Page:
References

Family Law Reform Act. Section 8. 1969. http://www.legislation.gov.uk/ukpga/1969/46/section/8

Gillick v West Norfolk and Wisbech AHA. 1986;

Kennedy I, Grubb AOxford: OUP; 1998

Larcher V, Hutchinson A How should paediatricians assess Gillick competence?. Archives of disease in childhood. 2010; 95:(4)307-311

Mental Capacity Act. Section 1. 2005. http://www.legislation.gov.uk/ukpga/2005/9/part/1

R (on the application of Axon) v Secretary of State for Health. 2006;

Re R (A minor) (Wardship Consent to Treatment). 1992;

Convention on the Rights of the Child adopted under General Assembly resolution 44/25. 1989;

Assessing Gillick competence

02 April 2017
4 min read
Volume 25 · Issue 4

Abstract

Recently released figures from the Office for National Statistics (2016) show that some 4160 girls under 16 became pregnant in England and Wales in 2014. To manage teenage pregnancies effectively, midwives must be able to assess the child's competence to consent to their maternity care.

The United Nations Convention on Children's Rights defines a child as any person under 18. It requires that childhood is recognised as a developmental period and that our domestic laws must be developed ‘in a manner consistent with the evolving capacities of the child’ (United Nations, 1989). As children grow and develop in maturity, their views and wishes must be given greater weight and their development towards adulthood must be respected and promoted.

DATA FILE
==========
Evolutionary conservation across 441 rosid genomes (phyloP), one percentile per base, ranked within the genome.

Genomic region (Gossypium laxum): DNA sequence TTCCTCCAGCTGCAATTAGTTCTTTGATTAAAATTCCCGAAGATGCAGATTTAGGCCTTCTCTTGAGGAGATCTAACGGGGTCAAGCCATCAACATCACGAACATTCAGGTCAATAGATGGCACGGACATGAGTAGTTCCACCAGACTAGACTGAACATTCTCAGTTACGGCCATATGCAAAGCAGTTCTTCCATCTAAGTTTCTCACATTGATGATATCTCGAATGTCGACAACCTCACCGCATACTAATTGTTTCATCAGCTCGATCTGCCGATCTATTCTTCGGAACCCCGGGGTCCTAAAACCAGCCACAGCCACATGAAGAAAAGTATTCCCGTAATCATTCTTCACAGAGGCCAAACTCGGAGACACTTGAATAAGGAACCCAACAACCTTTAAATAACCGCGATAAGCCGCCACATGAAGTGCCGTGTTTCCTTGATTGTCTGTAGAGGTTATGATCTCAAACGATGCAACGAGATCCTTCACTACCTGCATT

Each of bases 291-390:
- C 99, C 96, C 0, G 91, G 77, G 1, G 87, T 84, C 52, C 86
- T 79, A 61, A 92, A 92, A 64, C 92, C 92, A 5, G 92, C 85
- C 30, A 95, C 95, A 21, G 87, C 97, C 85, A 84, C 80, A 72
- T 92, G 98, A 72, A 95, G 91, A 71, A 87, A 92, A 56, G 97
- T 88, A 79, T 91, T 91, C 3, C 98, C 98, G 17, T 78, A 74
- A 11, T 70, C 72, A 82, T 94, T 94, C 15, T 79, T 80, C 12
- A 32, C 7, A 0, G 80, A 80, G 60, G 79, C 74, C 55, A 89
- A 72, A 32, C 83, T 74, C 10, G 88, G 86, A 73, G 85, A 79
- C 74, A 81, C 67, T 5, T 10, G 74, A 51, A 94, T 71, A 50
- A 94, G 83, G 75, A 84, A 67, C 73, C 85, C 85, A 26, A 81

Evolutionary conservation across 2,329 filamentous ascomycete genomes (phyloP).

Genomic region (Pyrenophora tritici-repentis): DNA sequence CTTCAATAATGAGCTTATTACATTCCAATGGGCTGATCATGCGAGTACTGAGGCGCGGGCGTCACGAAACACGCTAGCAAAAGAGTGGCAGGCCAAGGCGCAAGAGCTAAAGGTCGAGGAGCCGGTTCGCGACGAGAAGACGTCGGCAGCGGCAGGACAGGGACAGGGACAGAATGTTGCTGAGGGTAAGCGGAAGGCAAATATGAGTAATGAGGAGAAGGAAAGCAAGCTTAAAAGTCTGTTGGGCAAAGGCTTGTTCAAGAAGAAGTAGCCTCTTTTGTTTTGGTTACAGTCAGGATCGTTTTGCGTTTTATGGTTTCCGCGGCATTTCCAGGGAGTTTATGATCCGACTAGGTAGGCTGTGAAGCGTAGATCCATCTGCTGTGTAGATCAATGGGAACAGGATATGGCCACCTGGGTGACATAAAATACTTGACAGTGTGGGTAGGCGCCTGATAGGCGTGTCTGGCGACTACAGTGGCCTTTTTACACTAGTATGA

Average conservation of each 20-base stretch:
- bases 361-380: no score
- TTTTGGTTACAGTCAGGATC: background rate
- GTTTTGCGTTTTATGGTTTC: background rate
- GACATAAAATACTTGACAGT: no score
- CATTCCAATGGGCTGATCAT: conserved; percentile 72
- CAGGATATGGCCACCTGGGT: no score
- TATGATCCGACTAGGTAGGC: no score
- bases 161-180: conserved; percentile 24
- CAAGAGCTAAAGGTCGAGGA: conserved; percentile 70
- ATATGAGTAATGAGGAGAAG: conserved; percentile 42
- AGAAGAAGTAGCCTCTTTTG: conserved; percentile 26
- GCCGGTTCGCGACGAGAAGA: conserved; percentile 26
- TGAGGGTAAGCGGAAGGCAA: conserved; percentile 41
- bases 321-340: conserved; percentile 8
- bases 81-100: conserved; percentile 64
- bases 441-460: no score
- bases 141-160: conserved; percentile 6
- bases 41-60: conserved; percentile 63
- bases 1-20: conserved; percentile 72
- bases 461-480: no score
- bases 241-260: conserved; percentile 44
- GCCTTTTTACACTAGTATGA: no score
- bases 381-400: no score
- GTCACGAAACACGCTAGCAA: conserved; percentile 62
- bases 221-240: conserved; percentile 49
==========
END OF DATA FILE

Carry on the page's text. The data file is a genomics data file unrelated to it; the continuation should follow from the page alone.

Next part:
This key principle is reflected in consent law as applied to children. Kennedy and Grubb (1998) argue that children pass through three developmental stages on their journey to autonomous adulthood:

The issue over whether a girl under 16 has the necessary competence to consent to maternity care was decided by the House of Lords in Gillick v West Norfolk and Wisbech AHA (1986), when a mother of girls under 16 objected to Department of Health advice that allowed doctors to give contraceptive advice and treatment to children without parental consent. Their Lordships held that a girl under 16 had the legal competence to consent to examination and treatment if they had sufficient maturity and intelligence to understand the nature and implications of that treatment.

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